How does the epidemiology of Multiple Sclerosis provide clues to its cause?
Some unusual features characterize the epidemiology of Multiple Sclerosis.
Multiple Sclerosis is more common the farther one moves away from the equator.
It is more common in women than men.
It primarily strikes people of northern European ancestry and is almost unknown in other racial groups such as Eskimos and Gypsies, a finding that may be related to specific human leukocyte antigen type (i.e., immune functions) and genetic predisposition.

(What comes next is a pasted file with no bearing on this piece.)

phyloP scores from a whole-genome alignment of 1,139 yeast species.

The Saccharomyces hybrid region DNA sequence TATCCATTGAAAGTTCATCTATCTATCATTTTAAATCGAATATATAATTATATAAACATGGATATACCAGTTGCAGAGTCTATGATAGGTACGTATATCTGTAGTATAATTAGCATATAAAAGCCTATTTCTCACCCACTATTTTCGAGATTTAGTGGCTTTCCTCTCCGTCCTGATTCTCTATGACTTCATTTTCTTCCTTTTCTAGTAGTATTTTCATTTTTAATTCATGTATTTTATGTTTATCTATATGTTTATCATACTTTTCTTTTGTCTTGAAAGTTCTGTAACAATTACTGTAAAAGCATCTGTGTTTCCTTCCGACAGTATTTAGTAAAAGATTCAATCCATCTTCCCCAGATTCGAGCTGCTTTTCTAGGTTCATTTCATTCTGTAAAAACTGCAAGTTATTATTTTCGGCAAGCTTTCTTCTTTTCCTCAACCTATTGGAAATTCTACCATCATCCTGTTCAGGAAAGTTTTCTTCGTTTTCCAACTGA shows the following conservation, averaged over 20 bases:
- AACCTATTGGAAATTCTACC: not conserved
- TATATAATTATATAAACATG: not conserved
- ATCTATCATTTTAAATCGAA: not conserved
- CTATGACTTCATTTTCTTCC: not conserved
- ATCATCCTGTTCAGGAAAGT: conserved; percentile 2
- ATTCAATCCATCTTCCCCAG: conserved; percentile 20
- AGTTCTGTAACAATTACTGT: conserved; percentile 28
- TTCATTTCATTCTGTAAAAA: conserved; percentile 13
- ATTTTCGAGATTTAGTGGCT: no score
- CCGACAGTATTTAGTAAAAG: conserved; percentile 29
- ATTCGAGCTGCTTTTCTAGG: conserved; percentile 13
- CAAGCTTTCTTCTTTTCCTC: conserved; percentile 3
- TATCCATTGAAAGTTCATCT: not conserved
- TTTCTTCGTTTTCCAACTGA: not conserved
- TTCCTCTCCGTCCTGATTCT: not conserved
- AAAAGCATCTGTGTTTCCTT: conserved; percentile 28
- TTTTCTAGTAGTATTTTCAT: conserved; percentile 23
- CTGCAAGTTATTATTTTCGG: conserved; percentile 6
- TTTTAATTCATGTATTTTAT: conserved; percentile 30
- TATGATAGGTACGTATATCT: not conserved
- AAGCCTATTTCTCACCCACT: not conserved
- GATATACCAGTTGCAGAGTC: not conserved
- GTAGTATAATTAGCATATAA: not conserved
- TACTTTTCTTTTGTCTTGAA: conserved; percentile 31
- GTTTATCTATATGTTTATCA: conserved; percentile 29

The chance of developing Multiple Sclerosis seems to be set by approximately age 15 years.
A person born in a high-risk area (such as Scandinavia) who leaves for a low-risk area (in the tropics) after age 15 years will carry the high risk for developing MS.
A person who emigrates before age 15 years acquires the low risk of the new home. In short, the risk of Multiple Sclerosis is determined before age 15 years, even though the disease itself does not appear, on average, until age 30 years.
Unfortunately, none of these tantalizing epidemiologic findings has yet led to a coherent hypothesis for the etiology of Multiple Sclerosis .
The cause of Multiple Sclerosis is still unknown.